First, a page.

Michael Webb heads from Å to BØ by land and sea discovering Norway’s scenic delights.
On the Lofoten islands, off the northern coast of Norway, you can climb a mountain, row in a Viking long boat (horned helmets optional), and stay in a fisherman’s cabin in villages called Å and Bø. Cod love the Lofoten and come here to spawn in winter; for a couple of months the fishing villages bustle with activity, before the cod are split and put out to dry on wooden frames. That’s the best season to enjoy the Northern Lights, and the Gulf Stream keeps the temperature just above zero (when inland communities this far above the Arctic Circle can be a frigid 40 below). The Lofoten are increasingly popular in summer, so I got ahead of the rush and went there in mid-June, flying from Oslo to Bodo, driving to Skutvik, and taking the ferry to Svolvaer, the only sizeable town on the Lofoten. Its waterfront is lined with generic glass hotels and upscale apartments, which is not what I came so far to see.
Instead, I stayed in Henningsvaer, a pretty fishing village 30 minutes south, which has several modest hotels and restaurants, and has remained unspoiled. Wood cottages and warehouses line the deep harbor, and a network of narrow lanes lead off the one main road. Beyond, granite rocks rise from the waters of the sound, and a white concrete cube, formerly a fish processing plant, has been given a new role as a cutting-edge art gallery. The Finnholmen Brygge, a simple red boarded inn on the water, offers basic comforts and friendly service. Fiskekrogen restaurant is famed for its creamy fish soup, and a seasonal menu that included pan-fried cod with baked root vegetables, and roast lamb. Henningsvaer Brygge is the best hotel in town and has an excellent restaurant, though the night I went, everyone but me was eating whale.
The four main Lofoten islands are linked by single-span bridges along the E 10 highway. A jagged wall of mountains divides the islands in two and the landscape is a mix of inlets and islets, tumbled rocks richly encrusted with lichens, and granite outcrops scoured smooth by glaciers. The lower slopes are covered with moss and wild flowers, but trees are rare. A succession of fishing villages hug the inlets, each with its wood houses, painted dark red or yellow ochre, with white trim, perched on stilts or rocks. By now, most of the itinerant fishermen had left, and the frames were empty, for the dried cod had been shipped to Spain and Portugal. A few campers, mostly Norwegian or German, chug along the main road, but it’s easy to have a solitary commune with nature. Paths lead down to white sand beaches, though the water is chilly year round. This is great country for hiking and biking, and, further north, you can go on a whale-watching expedition or get a close-up view of puffins.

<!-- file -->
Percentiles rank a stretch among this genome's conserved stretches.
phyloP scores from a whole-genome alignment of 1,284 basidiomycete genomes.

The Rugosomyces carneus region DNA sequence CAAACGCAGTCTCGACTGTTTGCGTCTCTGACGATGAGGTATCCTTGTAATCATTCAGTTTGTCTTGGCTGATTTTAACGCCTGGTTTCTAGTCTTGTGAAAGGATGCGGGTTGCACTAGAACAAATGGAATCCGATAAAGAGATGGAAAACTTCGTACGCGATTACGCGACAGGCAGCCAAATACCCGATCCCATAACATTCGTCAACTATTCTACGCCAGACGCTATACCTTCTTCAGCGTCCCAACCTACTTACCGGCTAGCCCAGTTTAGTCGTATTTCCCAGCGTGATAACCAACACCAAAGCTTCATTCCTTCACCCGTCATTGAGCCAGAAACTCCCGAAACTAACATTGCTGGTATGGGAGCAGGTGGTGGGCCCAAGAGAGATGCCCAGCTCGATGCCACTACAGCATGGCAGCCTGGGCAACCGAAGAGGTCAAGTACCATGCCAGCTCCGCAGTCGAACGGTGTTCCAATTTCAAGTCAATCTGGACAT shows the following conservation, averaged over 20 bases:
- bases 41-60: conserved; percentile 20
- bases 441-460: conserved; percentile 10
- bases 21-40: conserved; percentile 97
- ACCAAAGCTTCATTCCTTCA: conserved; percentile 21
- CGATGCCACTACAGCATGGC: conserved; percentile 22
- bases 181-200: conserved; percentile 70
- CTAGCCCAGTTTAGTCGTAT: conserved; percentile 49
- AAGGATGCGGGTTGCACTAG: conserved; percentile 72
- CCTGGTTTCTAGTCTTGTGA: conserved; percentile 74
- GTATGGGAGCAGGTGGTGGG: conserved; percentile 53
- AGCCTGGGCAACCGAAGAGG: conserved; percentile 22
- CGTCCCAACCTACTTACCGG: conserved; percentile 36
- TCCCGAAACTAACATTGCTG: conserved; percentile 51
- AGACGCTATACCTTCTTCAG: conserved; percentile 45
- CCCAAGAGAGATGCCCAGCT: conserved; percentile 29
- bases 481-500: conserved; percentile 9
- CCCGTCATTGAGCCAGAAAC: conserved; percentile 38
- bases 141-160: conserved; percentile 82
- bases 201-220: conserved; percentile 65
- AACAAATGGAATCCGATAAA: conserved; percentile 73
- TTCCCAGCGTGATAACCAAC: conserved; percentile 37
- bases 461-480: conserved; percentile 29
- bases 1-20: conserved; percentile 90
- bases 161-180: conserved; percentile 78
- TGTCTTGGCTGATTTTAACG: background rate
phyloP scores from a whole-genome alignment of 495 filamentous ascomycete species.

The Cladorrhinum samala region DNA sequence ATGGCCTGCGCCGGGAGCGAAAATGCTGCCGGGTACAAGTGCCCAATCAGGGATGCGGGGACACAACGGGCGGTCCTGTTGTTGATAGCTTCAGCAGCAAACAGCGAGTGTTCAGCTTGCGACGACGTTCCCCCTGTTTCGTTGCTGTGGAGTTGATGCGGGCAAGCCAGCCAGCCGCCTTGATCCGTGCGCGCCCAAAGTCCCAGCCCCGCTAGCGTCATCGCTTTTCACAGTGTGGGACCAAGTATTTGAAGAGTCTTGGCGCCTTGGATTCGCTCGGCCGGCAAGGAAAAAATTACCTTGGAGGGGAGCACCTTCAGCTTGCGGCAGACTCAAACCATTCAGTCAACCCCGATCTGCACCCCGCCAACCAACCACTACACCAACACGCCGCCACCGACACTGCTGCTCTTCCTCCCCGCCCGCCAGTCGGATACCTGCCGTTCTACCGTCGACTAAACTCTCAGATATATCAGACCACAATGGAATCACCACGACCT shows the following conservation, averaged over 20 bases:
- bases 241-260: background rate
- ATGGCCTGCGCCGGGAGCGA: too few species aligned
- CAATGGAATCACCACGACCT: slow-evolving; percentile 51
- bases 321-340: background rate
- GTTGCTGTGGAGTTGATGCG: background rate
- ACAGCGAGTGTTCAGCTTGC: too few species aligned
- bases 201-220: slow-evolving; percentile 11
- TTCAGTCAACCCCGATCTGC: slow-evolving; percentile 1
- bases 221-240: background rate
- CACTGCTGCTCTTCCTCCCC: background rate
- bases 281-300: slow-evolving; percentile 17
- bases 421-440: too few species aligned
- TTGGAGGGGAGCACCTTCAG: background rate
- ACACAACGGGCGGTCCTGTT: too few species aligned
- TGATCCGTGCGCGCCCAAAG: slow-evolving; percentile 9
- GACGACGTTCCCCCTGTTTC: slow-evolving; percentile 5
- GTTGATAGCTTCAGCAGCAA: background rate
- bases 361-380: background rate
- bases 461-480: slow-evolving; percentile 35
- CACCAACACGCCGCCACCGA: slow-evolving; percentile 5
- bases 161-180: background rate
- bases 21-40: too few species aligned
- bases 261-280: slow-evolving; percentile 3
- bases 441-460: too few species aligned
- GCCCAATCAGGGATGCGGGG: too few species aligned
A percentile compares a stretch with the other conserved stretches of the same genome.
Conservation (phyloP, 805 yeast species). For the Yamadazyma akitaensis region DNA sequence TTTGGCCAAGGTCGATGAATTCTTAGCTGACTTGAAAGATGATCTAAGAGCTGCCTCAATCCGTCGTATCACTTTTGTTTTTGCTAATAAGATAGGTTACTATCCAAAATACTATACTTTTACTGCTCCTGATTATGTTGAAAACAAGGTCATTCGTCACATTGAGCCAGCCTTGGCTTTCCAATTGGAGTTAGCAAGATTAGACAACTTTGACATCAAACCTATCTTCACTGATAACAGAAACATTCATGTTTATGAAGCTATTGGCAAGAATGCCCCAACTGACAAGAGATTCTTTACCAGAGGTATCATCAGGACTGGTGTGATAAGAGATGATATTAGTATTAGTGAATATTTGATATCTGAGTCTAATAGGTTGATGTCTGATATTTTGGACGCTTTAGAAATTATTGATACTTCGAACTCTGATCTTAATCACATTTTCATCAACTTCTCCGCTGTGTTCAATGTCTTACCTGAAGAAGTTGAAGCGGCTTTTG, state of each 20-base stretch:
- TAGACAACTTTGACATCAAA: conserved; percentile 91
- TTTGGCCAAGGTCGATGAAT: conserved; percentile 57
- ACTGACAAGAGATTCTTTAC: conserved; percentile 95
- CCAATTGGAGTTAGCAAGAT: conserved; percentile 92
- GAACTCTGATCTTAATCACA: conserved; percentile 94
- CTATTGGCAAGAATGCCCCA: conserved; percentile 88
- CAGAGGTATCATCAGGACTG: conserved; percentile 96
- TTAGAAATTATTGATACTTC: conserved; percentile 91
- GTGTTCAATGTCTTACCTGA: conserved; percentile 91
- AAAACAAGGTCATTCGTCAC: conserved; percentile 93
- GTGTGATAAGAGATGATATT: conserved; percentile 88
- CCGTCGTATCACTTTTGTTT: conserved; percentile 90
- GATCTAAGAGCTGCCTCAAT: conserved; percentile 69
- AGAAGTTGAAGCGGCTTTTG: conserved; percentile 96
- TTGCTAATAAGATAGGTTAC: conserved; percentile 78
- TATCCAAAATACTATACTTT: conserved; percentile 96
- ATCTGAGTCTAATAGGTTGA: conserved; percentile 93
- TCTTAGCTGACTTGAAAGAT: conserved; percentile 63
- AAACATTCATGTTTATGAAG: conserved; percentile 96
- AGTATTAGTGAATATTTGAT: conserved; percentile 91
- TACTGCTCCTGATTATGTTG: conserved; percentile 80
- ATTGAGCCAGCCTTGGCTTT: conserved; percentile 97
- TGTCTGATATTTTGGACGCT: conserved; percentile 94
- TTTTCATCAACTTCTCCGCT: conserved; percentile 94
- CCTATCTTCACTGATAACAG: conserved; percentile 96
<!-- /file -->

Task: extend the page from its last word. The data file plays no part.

Nusfjord, is a museum village that charges an admission fee, and Å, at the end of the E 10, can be touristy, but there are plenty of alternatives to explore or stay in like a modernized rorbuer—in which fishermen shared beds and an outdoor privy. Reine is a particularly good bet and there’s a ferry that runs direct to Bodo once a day from the neighboring port. Inland, you should try to get inside Flakstad church: an odd mix of log cabin and graceful baroque furnishings, plus a suspended ship model– something you’ll find in every mariners’ church in Scandinavia. Close by, the Lofotr Viking Museum is located on the site of a chieftain’s hall that was excavated in the 1980s. Videos tell the story along with artifacts from the graves, and the estate includes a recreation of the hall, a primitive hut, and a long boat that visitors can row on the lake.
June is the season of the midnight sun, but it rarely appeared in the four days I was there. The Lofoten open onto the Norwegian Sea (really, the Atlantic) and—as in Ireland and the Scottish Highlands—the weather is erratic. I met a parish priest who said it had been 27 degrees Celsius two weeks before; now it was seven degrees and the mountains were veiled in mist. This made the landscapes even more ethereal and mysterious. On my last day, lunching in the Climbers’ Cafe in Henningsvaer (a point of departure for skilled and neophyte mountaineers) the sun appeared, and I raced out to capture that rare moment. The patterns of light and shade gave the village another dimension, and you could see how inventively the houses—as simple as those on a Monopoly board—were painted and sited. I drove the coast road to Leknes (# 815), a spectacular alternative to E10, winding between sheer mountains and shore, soaking up impressions of this earthly paradise.